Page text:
Men who were overweight and at risk of diabetes had better overnight blood sugar control when they exercised in the early evening rather than in the morning, a new ACU study has found.
The study, which looked at men who were inactive, at risk of type 2 diabetes and fed a high-fat diet, found that those who completed later workouts upped their metabolic health more than those who performed the same exercise earlier in the day.
The results, published in the journal Diabetologia, add to growing evidence that when we exercise may alter how we benefit from that exercise.
Researchers at ACU’s Mary MacKillop Institute for Health Research have known for some time that the circadian clock and metabolism are tightly intertwined.
Lead author Trine Moholdt, who is also with the Norwegian University of Science and Technology, said these new findings were especially important for people with diabetes as they often have glucose regulation problems.
“We found that exercising in the morning or evening induced similar improvements in cardiorespiratory fitness, but nocturnal glycaemic control only improved in the evening exercise group,” Dr Moholdt said.
“The group who exercised in the early evening had lower nocturnal glucose concentrations. That is important because one of the things that individuals with type 2 diabetes experience are nocturnal spikes in glucose, so when they go to sleep their glucose peaks and spikes in the night.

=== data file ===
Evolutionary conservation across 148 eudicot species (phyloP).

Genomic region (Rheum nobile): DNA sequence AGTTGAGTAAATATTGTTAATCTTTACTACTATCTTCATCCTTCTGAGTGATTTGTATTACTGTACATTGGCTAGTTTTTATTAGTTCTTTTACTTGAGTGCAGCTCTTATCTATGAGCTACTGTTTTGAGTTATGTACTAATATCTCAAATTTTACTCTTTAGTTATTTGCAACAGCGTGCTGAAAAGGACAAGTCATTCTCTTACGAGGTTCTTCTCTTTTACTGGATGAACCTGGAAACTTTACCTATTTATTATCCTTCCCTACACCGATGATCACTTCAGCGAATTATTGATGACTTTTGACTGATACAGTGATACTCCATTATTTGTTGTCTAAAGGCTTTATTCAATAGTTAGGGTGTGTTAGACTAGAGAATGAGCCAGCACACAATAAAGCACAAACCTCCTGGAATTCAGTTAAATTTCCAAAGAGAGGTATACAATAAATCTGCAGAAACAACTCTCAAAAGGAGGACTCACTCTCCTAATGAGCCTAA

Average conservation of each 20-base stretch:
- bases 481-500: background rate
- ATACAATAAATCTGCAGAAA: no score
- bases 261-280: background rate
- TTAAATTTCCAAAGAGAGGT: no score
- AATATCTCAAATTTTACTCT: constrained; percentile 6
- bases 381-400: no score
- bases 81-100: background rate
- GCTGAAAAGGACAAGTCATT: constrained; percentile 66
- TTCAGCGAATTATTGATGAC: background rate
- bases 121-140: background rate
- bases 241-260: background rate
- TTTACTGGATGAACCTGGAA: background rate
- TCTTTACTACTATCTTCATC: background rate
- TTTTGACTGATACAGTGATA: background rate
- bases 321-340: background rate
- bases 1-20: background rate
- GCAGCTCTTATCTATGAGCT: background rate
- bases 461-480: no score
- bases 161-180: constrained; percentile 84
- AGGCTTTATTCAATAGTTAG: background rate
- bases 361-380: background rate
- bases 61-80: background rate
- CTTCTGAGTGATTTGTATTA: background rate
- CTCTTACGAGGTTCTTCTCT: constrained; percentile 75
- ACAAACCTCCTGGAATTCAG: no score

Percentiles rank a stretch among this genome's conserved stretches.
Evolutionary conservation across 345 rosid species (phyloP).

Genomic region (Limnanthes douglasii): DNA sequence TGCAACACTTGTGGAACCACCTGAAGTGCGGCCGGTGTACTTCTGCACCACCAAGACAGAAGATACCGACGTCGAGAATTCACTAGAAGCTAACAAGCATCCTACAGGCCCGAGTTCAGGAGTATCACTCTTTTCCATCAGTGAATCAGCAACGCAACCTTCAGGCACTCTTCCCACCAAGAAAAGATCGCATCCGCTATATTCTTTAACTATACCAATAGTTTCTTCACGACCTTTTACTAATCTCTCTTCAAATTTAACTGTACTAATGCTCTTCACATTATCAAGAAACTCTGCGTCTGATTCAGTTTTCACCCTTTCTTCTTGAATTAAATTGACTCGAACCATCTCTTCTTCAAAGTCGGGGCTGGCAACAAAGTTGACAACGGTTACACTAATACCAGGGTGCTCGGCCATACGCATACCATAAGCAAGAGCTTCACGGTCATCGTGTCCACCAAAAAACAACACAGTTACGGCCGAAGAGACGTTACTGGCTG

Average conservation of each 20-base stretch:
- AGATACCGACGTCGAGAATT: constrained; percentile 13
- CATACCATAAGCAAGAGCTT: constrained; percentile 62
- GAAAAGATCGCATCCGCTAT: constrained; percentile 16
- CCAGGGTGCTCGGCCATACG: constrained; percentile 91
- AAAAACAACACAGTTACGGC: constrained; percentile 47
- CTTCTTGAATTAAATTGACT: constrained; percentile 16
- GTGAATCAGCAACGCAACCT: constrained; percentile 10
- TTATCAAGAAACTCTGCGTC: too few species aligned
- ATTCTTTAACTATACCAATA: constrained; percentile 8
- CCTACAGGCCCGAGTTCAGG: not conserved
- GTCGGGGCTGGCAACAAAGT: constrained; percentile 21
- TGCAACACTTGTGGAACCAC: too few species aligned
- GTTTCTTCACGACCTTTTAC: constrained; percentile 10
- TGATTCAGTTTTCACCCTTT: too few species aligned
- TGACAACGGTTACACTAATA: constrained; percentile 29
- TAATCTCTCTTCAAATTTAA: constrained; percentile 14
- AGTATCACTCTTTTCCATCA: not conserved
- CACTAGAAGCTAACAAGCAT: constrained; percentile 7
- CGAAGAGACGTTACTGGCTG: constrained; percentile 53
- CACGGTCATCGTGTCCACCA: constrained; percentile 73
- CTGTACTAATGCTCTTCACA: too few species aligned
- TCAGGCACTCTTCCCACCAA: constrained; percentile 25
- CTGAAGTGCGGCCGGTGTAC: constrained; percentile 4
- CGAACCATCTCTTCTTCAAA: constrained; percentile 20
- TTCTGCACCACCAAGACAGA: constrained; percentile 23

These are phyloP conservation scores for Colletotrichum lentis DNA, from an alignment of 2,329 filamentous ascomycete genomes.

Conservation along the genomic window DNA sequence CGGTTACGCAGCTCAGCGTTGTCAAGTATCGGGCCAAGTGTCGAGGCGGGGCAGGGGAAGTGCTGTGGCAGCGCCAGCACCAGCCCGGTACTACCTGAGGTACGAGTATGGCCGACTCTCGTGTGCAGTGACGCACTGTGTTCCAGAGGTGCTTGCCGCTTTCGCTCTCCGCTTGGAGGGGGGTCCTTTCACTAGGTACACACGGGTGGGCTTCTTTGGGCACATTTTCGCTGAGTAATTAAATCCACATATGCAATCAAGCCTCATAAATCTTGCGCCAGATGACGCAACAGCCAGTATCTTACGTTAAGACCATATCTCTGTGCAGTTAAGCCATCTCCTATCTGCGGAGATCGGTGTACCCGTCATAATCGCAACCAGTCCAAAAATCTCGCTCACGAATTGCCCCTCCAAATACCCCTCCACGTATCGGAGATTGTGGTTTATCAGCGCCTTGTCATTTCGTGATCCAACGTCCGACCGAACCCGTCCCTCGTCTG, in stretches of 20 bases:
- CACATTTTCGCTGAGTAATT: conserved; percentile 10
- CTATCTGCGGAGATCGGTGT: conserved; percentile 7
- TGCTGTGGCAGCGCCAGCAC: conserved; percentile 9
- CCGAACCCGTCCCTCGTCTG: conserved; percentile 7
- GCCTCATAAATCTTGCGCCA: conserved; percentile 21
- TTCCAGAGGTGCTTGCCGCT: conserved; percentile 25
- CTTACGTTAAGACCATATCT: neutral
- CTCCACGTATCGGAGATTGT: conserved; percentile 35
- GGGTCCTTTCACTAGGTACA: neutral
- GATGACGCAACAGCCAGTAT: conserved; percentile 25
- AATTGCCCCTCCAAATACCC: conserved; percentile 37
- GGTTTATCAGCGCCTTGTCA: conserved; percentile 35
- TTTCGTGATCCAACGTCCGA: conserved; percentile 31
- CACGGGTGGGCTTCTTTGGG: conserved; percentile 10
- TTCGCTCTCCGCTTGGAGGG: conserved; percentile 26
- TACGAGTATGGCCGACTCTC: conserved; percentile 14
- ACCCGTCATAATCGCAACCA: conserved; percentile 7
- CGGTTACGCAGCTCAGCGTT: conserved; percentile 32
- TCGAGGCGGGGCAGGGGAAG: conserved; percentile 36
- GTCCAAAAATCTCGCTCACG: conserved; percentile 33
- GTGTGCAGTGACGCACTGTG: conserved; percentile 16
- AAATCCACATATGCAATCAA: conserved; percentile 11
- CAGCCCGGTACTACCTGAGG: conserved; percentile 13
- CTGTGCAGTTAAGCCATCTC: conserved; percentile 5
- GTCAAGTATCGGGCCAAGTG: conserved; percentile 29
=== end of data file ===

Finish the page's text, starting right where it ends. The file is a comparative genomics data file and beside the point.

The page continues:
“Our study was able to show that we could flatten those nocturnal spikes and that’s a really important finding because not only were the night-time glucose concentrations lower, the cholesterol was lower as well.”
Dr Moholdt said optimising both the timing of exercise and meals may have additional effects on the circadian clock to further improve metabolic health.
The study pooled data from the 24 men who consumed a high fat diet for 11 consecutive days. They either worked out in the morning, afternoon or not at all.
Participants were between the ages of 30 and 45 with a BMI ranging from 27 to 35 kg/m2, did not have known cardiovascular disease or type 2 diabetes, and were not taking prescription medications or undertaking shift-work.
After five days, researchers found that the benefits of evening workouts decisively trumped those of morning exercise.
Fasting blood glucose, insulin, cholesterol, triacylglycerol and LDL-cholesterol concentrations decreased only in participants allocated to evening exercise training.
“This study does suggest that evening exercise may be more beneficial for people with disrupted metabolism than the same exercise done earlier in the day, but I think it is vital to point out that it is much more important that you keep exercising than what time of day you are doing it,” she said.